/ 12 September 2023

A universal basic income grant in South Africa is a national imperative

The social relief of distress grant, introduced as a temporary measure during the Covid lockdown, reached more than 7.5 million people in 2022. Photo: Delwyn Verasamy/M&G

The time for South Africa to implement a universal basic income grant is a macroeconomic imperative. A GDP rate of 0.4% and an overall unemployment rate of 42% — 71% among the youth — has been projected by the Social Policy Initiative nonprofit. That is almost 12 million jobs that need to be created.

It is just not feasible, given the failing economy. At the same time the country is facing new problems as a result of climate change and the global race to limit warming to 1.5°C by 2050 and reduce greenhouse gas emissions to zero as soon as possible. South Africa must find new economic and growth pathways that move away from coal, which has underpinned the country’s economy for decades. In addition, South Africa has vowed in its Just Transition Framework to ensure no one is left behind. The need to protect those already left behind is not only a constitutional obligation but an essential macroeconomic policy.

South Africa has a number of social insurance and social assistance vehicles to ensure income security for all. These include disability, child support and older person’s grants. Despite the high levels of poverty and unemployment, no assistance is provided to poor unemployed people of a working age. This is a result of the fragmented social security assistance architecture inherited from the apartheid government, which targeted a minority group and assumed full employment. This structure has over the years resulted in millions of South Africans of working age being excluded from government social assistance.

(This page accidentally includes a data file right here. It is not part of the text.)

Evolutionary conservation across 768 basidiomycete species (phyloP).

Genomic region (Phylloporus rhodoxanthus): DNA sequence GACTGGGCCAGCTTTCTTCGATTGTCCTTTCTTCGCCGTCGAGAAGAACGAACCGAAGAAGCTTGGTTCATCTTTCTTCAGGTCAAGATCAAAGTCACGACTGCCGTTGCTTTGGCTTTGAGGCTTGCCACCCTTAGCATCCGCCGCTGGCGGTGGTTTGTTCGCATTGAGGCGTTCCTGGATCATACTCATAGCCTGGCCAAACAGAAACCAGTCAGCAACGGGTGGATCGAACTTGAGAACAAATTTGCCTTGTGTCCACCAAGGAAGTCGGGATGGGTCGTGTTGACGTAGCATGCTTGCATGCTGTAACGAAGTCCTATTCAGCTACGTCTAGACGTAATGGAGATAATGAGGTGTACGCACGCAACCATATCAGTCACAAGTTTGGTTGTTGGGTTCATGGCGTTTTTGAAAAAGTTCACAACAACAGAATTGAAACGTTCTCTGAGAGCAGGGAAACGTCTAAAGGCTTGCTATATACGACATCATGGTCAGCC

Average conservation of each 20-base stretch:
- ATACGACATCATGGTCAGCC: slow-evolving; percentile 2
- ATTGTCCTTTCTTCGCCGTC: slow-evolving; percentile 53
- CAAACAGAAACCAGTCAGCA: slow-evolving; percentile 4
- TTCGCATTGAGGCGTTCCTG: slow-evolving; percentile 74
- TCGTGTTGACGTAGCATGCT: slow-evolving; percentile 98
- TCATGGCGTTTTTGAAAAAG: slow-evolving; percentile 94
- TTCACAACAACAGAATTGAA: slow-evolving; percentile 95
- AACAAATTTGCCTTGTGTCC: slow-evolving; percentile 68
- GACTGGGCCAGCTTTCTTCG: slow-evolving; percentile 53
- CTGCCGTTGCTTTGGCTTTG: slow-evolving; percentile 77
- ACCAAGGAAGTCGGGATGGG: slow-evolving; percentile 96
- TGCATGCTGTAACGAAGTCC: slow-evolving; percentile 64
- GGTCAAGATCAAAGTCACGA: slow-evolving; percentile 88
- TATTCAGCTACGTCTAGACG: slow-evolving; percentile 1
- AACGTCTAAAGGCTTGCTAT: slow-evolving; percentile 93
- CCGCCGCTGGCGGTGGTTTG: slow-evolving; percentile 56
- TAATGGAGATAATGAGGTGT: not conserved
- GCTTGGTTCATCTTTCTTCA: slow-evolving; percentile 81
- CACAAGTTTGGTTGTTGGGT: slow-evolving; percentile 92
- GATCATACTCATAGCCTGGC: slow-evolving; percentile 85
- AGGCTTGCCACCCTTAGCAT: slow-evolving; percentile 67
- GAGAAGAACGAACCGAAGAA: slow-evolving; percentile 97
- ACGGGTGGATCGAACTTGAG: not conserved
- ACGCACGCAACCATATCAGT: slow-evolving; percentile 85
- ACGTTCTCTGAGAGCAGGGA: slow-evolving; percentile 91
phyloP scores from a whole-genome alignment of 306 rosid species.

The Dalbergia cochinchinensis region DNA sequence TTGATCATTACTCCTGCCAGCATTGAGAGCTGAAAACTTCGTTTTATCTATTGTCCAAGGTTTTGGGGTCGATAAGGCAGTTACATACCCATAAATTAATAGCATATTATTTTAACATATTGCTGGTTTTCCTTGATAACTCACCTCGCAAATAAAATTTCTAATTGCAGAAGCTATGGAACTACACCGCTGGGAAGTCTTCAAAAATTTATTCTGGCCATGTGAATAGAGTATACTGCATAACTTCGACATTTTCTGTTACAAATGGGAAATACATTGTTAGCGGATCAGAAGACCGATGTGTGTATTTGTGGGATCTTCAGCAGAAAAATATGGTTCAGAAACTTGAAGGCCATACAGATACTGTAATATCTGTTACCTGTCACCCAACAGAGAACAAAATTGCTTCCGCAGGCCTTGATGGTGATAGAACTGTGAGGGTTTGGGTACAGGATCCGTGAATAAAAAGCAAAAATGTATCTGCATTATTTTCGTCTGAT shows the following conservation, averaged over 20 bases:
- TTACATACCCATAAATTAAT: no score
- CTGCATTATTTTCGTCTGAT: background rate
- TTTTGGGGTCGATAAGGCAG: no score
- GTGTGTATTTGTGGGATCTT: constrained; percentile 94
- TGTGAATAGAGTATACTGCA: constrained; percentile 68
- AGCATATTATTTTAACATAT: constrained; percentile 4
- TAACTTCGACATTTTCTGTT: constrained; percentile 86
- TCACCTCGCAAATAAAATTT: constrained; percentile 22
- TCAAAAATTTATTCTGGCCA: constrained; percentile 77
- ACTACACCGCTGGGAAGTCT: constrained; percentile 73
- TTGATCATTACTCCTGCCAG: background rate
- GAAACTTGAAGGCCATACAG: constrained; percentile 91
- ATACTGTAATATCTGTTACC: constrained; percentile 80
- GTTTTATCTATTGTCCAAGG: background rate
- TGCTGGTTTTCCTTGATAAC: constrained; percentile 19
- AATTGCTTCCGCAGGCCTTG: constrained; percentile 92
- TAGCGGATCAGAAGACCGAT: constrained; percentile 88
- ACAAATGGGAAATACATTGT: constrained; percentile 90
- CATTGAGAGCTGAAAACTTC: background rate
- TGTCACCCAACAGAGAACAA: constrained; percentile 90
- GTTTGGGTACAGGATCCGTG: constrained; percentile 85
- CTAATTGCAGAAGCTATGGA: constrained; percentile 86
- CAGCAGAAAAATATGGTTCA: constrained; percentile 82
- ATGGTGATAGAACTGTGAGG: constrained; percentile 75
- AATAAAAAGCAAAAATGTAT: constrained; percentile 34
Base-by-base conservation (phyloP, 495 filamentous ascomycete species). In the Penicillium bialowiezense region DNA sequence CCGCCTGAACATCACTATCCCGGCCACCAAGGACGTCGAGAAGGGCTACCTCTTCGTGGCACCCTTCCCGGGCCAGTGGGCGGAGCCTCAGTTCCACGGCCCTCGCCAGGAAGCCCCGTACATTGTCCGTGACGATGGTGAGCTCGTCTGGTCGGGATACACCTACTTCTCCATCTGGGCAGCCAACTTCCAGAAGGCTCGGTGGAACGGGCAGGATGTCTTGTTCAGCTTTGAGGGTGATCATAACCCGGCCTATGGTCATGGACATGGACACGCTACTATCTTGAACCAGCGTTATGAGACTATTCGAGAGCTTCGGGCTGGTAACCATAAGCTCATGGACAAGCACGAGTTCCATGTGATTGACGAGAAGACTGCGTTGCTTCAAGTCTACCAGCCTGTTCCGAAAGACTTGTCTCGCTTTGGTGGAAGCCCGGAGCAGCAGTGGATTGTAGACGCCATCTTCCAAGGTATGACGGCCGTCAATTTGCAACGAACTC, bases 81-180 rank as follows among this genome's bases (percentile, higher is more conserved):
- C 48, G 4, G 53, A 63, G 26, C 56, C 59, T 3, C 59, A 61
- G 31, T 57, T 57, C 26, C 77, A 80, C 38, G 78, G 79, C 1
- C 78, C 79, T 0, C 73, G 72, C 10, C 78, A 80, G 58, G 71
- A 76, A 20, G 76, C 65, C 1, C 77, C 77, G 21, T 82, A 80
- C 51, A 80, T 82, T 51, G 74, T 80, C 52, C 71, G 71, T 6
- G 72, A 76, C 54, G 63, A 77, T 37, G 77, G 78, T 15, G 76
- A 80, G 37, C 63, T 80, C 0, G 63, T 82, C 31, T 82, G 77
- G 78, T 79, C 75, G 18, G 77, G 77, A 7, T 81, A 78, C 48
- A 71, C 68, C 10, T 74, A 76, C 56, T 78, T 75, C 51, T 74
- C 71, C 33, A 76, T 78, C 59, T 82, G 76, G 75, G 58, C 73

During the Covid-19 pandemic the country instituted a social relief of distress (SRD) grant, commonly known as the R350 grant, to reach the most vulnerable members of society, predominantly the unemployed and those in the informal sector. This came into effect in May 2020 after interventions from many in civil society, the National Economic Development and Labour Council community constituency, faith-based leaders and a group of economists who wrote an open letter to President Cyril Ramaphosa.

In the first quarter of 2023, 11.9 million people were unemployed; 71% were youth, 47.3% Africans and 51% African females. The graph below uses data from the department of social development to show the number of new applicants for the social relief of distress grants, return applicants, total applications and amount paid out for the month of July 2023. It is clear from the graph that demand for the SRD grant far outweighs the supply. 

A universal basic income grant would ensure that some of this demand would be as an economic stimulus to restart the economy while playing a critical social role by meeting the demand for social security protection measures.

COVID 19 SRD (R350) Grant